Leasing is a popular option among those in the market for a new car. In 2019, a record-breaking 4.3 million Americans returned their leased vehicles. While leasing has its advantages, such as lower monthly payments and the ability to rent a brand-new car that’s nicer than what you could otherwise afford, the process is often misunderstood. It is quite different from purchasing a car with a loan and involves different complications.
Although you may still decide that leasing is the best choice for you, it’s wise to inform yourself of what the process entails before making a final decision on how to pay for your car.
One factor to consider is that leases have mileage limits. When you sign a lease, you have to determine your mileage limit: the higher the limit, the more your payments will be. If you drive over that set amount during the lease, you’ll be forced to pay anywhere from 15 to 25 cents a mile. Most leases only allow for 12,000 to 15,000 per year, so if you have a long commute or enjoy road trips, you’ll want to consider buying instead of leasing.
Perhaps your annual mileage is easy to calculate and falls within these limits. If you’re confident the coming years will match your calculations, the mileage limits may not be an issue for you.
Wear and Tear
Most leases allow for a “reasonable” amount of wear and tear. However, you won’t know exactly what that is unless you read the complicated legal document in detail, and even then there still might be some grey area. Ultimately, the leasing company can hold you liable for any wear and tear that’s considered excessive, which can cause the overall cost of your leased vehicle to add up quickly. You need to be conscientious about treating your car well to avoid the risk of higher fees. While leasing is supposed to help you save on regular maintenance expenses, the reality is that doesn’t always happen.
Besides the allowed wear and tear, you’ll be expected to return the car in the same condition as it was when you got it, which also means that customization is out of the question. While car customization is not important to everyone, the legality of wear and tear on a lease can unexpectedly become risky and complicated.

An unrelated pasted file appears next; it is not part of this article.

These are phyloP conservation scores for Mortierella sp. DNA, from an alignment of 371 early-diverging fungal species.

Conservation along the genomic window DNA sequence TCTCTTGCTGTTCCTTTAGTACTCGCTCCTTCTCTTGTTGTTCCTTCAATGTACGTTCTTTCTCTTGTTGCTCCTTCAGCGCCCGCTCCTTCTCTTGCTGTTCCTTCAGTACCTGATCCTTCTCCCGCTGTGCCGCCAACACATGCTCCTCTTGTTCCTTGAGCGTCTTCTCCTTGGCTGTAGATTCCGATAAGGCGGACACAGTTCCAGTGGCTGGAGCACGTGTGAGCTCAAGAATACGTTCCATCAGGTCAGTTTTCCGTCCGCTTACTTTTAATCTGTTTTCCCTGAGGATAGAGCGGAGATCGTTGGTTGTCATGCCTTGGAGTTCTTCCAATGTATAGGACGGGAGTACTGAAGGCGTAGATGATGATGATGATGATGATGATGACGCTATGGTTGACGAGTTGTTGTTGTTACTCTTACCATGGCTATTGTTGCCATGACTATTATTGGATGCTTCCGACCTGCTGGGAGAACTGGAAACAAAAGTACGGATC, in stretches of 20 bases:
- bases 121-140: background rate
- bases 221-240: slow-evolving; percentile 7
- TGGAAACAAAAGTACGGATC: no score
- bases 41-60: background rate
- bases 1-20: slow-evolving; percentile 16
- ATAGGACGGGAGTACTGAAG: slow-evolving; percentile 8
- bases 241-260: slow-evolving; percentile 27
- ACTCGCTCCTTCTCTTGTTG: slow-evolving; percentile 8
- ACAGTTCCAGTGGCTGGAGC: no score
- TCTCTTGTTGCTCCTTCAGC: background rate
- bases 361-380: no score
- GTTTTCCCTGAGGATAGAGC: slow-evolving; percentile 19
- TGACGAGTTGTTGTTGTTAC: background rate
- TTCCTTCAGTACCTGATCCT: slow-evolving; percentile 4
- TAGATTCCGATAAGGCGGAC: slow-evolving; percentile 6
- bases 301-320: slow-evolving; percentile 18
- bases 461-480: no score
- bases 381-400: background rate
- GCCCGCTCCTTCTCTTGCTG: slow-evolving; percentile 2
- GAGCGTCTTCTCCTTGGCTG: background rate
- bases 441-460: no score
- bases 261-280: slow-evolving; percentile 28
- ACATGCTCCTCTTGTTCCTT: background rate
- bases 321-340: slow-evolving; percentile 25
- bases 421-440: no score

Complicated Car Accidents
One possibility no one wants to consider when they’re shopping for a new car is the chance that they will get in a car accident. And vehicular accidents, often full of legal complications, become even more legally complex when a leased vehicle is involved.
Although you don’t own the car when you’re leasing, you are still required to pay for insurance. In addition to meeting the minimum insurance requirements, you may be required to purchase additional guaranteed asset protection (GAP coverage) to make up the difference between the value of your car and your financial obligations under your lease. Some leasing companies require this additional type of insurance.
If your leased car is totaled in an accident or otherwise significantly damaged and you don’t have GAP coverage, you will still owe the leasing company for whatever isn’t covered by your auto insurance. If you suffered injuries in this kind of accident and you believe it was someone else’s fault, it’s best to contact a car accident attorney for legal help.
Higher Expenses in the Long Run
Most financial experts agree that overall, the most affordable way to get a car is to buy it out of pocket (ideally used but in good condition). Then you own the vehicle immediately and are not paying any interest on it. For many people, this ideal is not realistic, and they must consider financing or leasing their vehicle so they can pay on a gradual monthly basis. While a leased car will likely result in lower monthly payments than a car loan, it usually ends up being more expensive in the long run.
Higher insurance costs, mileage limits, and being forced to pay the leasing company back for vehicle depreciation at the end of the lease all contribute toward a higher cost. The short-term nature of leases also contributes to their cost: after 3 years, you’ll most likely have to find another lease (likely at a higher rate, as leasing prices rise over time), rather than continuing to pay off a car loan over a longer period of time.
Keeping a car for at least five years is generally a wise financial decision, though certainly not as glamorous as renting a brand-new car every three years. And if you own the car, in the end, you can sell it or apply the trade-in value toward your next vehicle. While leasing may make sense in some circumstances, it is not the best choice for everyone. Before you decide how you’re going to pay for your next car, make sure you understand the pros and cons of all your options.